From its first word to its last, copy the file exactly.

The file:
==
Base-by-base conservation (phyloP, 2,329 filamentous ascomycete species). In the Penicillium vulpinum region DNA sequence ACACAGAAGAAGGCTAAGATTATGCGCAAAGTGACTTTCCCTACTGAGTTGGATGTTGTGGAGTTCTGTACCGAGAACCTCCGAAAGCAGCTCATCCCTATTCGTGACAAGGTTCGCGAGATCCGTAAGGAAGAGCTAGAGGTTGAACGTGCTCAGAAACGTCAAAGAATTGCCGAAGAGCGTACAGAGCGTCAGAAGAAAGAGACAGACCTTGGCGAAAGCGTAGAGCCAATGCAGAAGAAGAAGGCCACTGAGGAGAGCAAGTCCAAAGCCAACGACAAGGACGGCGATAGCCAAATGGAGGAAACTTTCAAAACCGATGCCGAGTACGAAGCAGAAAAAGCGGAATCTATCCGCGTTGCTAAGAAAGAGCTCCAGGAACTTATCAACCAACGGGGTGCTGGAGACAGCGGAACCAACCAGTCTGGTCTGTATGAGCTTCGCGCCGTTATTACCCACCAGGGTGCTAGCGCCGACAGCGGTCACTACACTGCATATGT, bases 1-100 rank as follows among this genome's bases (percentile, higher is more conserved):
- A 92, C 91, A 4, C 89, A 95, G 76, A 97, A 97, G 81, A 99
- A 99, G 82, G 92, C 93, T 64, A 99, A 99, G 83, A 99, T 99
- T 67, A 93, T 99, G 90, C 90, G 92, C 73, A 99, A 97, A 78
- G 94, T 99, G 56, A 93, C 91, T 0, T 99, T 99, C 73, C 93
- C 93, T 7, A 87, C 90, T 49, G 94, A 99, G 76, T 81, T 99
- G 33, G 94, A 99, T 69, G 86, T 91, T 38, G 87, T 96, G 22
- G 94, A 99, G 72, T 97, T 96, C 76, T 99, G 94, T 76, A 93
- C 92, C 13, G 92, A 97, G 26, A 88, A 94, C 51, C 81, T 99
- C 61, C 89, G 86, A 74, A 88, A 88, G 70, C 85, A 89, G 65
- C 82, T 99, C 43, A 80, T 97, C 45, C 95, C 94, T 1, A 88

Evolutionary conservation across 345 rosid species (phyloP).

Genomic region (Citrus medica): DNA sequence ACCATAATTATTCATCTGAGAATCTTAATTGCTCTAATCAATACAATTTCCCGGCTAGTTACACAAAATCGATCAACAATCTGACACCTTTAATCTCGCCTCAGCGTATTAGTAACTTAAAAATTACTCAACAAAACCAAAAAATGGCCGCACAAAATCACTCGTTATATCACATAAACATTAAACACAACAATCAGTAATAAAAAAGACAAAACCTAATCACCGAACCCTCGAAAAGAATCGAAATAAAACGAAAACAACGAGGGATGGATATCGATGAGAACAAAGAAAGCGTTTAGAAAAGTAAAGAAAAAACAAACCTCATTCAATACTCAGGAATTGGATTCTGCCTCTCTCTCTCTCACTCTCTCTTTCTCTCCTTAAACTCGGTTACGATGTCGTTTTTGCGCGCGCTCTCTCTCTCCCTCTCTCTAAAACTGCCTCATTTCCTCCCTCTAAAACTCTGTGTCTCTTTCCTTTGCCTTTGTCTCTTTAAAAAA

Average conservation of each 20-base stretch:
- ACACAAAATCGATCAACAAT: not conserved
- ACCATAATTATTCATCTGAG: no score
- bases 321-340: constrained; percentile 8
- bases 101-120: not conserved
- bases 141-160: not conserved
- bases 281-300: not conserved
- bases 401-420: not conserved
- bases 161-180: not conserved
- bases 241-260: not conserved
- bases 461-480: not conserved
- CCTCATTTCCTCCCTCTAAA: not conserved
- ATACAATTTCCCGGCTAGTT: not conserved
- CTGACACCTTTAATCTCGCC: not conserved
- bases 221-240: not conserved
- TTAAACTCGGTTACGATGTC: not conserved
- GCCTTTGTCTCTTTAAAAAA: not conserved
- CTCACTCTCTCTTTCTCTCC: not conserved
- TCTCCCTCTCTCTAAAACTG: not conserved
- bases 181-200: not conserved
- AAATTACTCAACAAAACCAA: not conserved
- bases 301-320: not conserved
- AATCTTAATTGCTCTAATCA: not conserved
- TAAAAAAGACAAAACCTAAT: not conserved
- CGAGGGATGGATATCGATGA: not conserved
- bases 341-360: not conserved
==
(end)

Base-by-base conservation (phyloP, 2,329 filamentous ascomycete species). In the Penicillium vulpinum region DNA sequence ACACAGAAGAAGGCTAAGATTATGCGCAAAGTGACTTTCCCTACTGAGTTGGATGTTGTGGAGTTCTGTACCGAGAACCTCCGAAAGCAGCTCATCCCTATTCGTGACAAGGTTCGCGAGATCCGTAAGGAAGAGCTAGAGGTTGAACGTGCTCAGAAACGTCAAAGAATTGCCGAAGAGCGTACAGAGCGTCAGAAGAAAGAGACAGACCTTGGCGAAAGCGTAGAGCCAATGCAGAAGAAGAAGGCCACTGAGGAGAGCAAGTCCAAAGCCAACGACAAGGACGGCGATAGCCAAATGGAGGAAACTTTCAAAACCGATGCCGAGTACGAAGCAGAAAAAGCGGAATCTATCCGCGTTGCTAAGAAAGAGCTCCAGGAACTTATCAACCAACGGGGTGCTGGAGACAGCGGAACCAACCAGTCTGGTCTGTATGAGCTTCGCGCCGTTATTACCCACCAGGGTGCTAGCGCCGACAGCGGTCACTACACTGCATATGT, bases 1-100 rank as follows among this genome's bases (percentile, higher is more conserved):
- A 92, C 91, A 4, C 89, A 95, G 76, A 97, A 97, G 81, A 99
- A 99, G 82, G 92, C 93, T 64, A 99, A 99, G 83, A 99, T 99
- T 67, A 93, T 99, G 90, C 90, G 92, C 73, A 99, A 97, A 78
- G 94, T 99, G 56, A 93, C 91, T 0, T 99, T 99, C 73, C 93
- C 93, T 7, A 87, C 90, T 49, G 94, A 99, G 76, T 81, T 99
- G 33, G 94, A 99, T 69, G 86, T 91, T 38, G 87, T 96, G 22
- G 94, A 99, G 72, T 97, T 96, C 76, T 99, G 94, T 76, A 93
- C 92, C 13, G 92, A 97, G 26, A 88, A 94, C 51, C 81, T 99
- C 61, C 89, G 86, A 74, A 88, A 88, G 70, C 85, A 89, G 65
- C 82, T 99, C 43, A 80, T 97, C 45, C 95, C 94, T 1, A 88

Evolutionary conservation across 345 rosid species (phyloP).

Genomic region (Citrus medica): DNA sequence ACCATAATTATTCATCTGAGAATCTTAATTGCTCTAATCAATACAATTTCCCGGCTAGTTACACAAAATCGATCAACAATCTGACACCTTTAATCTCGCCTCAGCGTATTAGTAACTTAAAAATTACTCAACAAAACCAAAAAATGGCCGCACAAAATCACTCGTTATATCACATAAACATTAAACACAACAATCAGTAATAAAAAAGACAAAACCTAATCACCGAACCCTCGAAAAGAATCGAAATAAAACGAAAACAACGAGGGATGGATATCGATGAGAACAAAGAAAGCGTTTAGAAAAGTAAAGAAAAAACAAACCTCATTCAATACTCAGGAATTGGATTCTGCCTCTCTCTCTCTCACTCTCTCTTTCTCTCCTTAAACTCGGTTACGATGTCGTTTTTGCGCGCGCTCTCTCTCTCCCTCTCTCTAAAACTGCCTCATTTCCTCCCTCTAAAACTCTGTGTCTCTTTCCTTTGCCTTTGTCTCTTTAAAAAA

Average conservation of each 20-base stretch:
- ACACAAAATCGATCAACAAT: not conserved
- ACCATAATTATTCATCTGAG: no score
- bases 321-340: constrained; percentile 8
- bases 101-120: not conserved
- bases 141-160: not conserved
- bases 281-300: not conserved
- bases 401-420: not conserved
- bases 161-180: not conserved
- bases 241-260: not conserved
- bases 461-480: not conserved
- CCTCATTTCCTCCCTCTAAA: not conserved
- ATACAATTTCCCGGCTAGTT: not conserved
- CTGACACCTTTAATCTCGCC: not conserved
- bases 221-240: not conserved
- TTAAACTCGGTTACGATGTC: not conserved
- GCCTTTGTCTCTTTAAAAAA: not conserved
- CTCACTCTCTCTTTCTCTCC: not conserved
- TCTCCCTCTCTCTAAAACTG: not conserved
- bases 181-200: not conserved
- AAATTACTCAACAAAACCAA: not conserved
- bases 301-320: not conserved
- AATCTTAATTGCTCTAATCA: not conserved
- TAAAAAAGACAAAACCTAAT: not conserved
- CGAGGGATGGATATCGATGA: not conserved
- bases 341-360: not conserved